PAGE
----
Advertiser Requirements (Timeline)

  • Now: Advertisers can now opt in to the new experience by signing up for Product Listing Ads and opting in their shopping feeds to Google Shopping
  • June 30th: Google will roll out the new Google Shopping experience.  Google Product Search listings will remain, although traffic from the listings will likely decrease due to the prominence of Google Shopping ads.
  • Aug. 15th: If advertisers opt in to the new experience by this date, they’ll receive a ten percent discount on their product ad spend from July 1st to Dec. 31st
  • Oct 1st: Google Product Search listings will disappear.  Product search will be a fully paid experience; all product traffic will come from the new Google Shopping paid ads.

PERFORMICS’ RECOMMENDATIONS

Our Optimization Strategy

At Performics, we’ve monetized both the free Google Product Search listings and the paid Product Listing Ads for our clients.  For our retailers, both listing types have been an important traffic source with strong conversion rates.  Recently, Google began requiring more detailed product feeds for Google Product Search listings.  For our clients, more detailed feeds increased relevancy.  Greater relevancy led to a decrease in traffic from Google Product Search, but an increase in conversions.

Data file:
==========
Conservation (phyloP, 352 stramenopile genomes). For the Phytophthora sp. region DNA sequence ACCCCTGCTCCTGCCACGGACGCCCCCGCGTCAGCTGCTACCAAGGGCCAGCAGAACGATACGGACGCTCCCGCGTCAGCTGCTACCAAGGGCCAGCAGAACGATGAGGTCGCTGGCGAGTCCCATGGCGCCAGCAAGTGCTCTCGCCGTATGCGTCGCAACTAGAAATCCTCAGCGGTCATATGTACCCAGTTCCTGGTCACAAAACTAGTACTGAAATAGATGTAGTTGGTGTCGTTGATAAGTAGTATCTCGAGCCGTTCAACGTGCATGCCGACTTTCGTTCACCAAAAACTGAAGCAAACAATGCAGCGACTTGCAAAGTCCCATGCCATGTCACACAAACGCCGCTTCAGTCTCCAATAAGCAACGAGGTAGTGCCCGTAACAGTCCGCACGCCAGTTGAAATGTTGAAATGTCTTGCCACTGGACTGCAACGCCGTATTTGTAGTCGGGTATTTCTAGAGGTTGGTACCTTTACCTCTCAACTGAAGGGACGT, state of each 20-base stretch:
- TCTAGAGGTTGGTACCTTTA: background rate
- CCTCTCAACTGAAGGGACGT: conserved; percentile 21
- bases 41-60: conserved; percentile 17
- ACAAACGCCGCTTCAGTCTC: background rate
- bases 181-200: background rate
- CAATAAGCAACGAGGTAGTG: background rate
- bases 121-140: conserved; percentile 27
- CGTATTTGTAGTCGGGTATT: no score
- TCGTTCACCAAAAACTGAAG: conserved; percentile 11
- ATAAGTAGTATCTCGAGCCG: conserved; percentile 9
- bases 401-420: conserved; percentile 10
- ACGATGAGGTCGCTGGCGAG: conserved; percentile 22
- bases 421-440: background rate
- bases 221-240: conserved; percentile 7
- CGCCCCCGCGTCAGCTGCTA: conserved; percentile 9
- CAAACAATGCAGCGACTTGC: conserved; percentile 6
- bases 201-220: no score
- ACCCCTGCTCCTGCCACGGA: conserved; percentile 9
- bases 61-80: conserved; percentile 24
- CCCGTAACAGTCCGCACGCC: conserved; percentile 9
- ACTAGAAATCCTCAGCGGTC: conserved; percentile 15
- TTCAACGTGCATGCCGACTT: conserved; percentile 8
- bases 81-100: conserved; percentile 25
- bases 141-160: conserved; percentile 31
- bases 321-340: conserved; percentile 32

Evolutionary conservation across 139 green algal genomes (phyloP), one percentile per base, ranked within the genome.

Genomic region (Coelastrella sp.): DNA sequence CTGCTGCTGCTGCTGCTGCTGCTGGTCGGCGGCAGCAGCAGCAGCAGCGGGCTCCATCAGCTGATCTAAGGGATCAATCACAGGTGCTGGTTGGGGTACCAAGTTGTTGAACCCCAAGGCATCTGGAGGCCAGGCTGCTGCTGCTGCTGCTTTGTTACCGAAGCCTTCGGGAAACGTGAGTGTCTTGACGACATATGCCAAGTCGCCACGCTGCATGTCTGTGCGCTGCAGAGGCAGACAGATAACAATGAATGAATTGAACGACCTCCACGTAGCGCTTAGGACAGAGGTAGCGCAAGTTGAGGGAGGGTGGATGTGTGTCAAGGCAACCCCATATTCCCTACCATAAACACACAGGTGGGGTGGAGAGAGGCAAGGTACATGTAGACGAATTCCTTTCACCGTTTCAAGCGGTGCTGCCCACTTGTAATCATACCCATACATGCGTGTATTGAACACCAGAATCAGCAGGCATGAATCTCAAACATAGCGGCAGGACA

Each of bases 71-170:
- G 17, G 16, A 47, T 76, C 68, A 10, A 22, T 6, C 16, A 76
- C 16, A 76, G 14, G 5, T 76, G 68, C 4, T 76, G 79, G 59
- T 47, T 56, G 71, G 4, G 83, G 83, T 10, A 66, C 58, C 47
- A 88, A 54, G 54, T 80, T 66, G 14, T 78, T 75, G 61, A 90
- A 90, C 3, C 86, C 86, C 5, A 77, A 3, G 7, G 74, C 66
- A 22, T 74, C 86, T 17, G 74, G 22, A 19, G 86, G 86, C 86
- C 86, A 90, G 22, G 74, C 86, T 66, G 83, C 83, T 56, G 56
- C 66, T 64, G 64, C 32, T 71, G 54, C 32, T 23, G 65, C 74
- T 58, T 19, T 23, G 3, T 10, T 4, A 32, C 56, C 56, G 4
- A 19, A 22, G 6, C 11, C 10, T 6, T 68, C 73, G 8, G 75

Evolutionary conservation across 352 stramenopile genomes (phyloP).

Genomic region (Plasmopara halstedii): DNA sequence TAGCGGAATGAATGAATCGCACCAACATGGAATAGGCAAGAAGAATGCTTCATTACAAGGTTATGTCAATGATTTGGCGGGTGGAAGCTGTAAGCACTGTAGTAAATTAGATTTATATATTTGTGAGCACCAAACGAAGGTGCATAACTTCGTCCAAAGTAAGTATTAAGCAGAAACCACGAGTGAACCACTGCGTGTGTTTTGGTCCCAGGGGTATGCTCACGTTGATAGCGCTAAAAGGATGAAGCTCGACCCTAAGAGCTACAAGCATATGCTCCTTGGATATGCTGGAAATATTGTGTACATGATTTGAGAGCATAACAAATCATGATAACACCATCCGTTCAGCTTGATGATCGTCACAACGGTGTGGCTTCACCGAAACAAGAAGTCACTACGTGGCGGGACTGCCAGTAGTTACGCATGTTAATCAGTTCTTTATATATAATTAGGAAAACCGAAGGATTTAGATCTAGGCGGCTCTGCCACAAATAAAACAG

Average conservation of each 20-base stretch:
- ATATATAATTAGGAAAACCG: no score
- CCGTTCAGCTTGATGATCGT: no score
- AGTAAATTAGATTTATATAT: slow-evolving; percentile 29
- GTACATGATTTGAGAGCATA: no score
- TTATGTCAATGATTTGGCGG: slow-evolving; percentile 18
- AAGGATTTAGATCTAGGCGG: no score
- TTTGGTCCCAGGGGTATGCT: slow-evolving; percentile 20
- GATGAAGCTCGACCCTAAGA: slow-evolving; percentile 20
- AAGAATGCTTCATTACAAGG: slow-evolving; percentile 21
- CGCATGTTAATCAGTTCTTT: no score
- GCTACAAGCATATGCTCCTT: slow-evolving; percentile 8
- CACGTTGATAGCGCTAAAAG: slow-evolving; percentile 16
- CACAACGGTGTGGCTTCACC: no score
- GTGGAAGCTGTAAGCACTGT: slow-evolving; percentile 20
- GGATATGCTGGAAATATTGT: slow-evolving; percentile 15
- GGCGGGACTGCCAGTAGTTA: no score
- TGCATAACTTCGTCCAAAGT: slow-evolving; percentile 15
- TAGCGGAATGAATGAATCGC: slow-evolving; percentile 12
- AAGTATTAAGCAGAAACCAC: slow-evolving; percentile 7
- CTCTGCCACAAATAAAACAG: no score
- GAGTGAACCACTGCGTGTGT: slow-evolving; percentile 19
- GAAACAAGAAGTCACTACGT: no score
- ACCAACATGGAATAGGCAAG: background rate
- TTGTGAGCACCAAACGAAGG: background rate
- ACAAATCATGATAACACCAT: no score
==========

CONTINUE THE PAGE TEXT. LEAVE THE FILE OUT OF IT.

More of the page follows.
The new Google Shopping experience—which incorporates more product details—will further promote relevancy, which should lead to even greater conversion rates for our clients.  The fact that Google Shopping ads will clearly be labeled as “ads” will also foster relevancy.  Furthermore, advertisers can now include offers, which will help drive sales (especially during holiday when searchers seek deals). 

Google Shopping, as a product, falls somewhere between paid search, data feed optimization and SEO.  All these strategies will likely determine where the ads rank.   At Performics, we’ll utilize our experience in all these channels to optimize Google Shopping ads.

Recommendations for Advertisers

  • Allocate additional budget to Google Shopping.  We believe that increased costs will be offset by increased conversions.
  • Opt in to the new experience as soon as possible.  Advertisers that start testing now will have the upper hand come holiday.  Use back-to-school as an opportunity to test creative (copy, offers, images, badges) for conversions.  Test and optimize bid strategy by category and product.
  • Utilize the new Mobile Shopping app.  Twenty-eight percent of all paid search clicks are now coming from mobile devices (Performics, May 2012), and we expect mobile traffic to skyrocket for retailers come holiday.  Your brand’s mobile shopping experience will be critical for holiday.
  • When forecasting traffic and conversions from Google Shopping, keep in mind that there’s additional variables at play now.  Revenue driven through the old Google Product Search or PLAs may differ from Google Shopping revenue.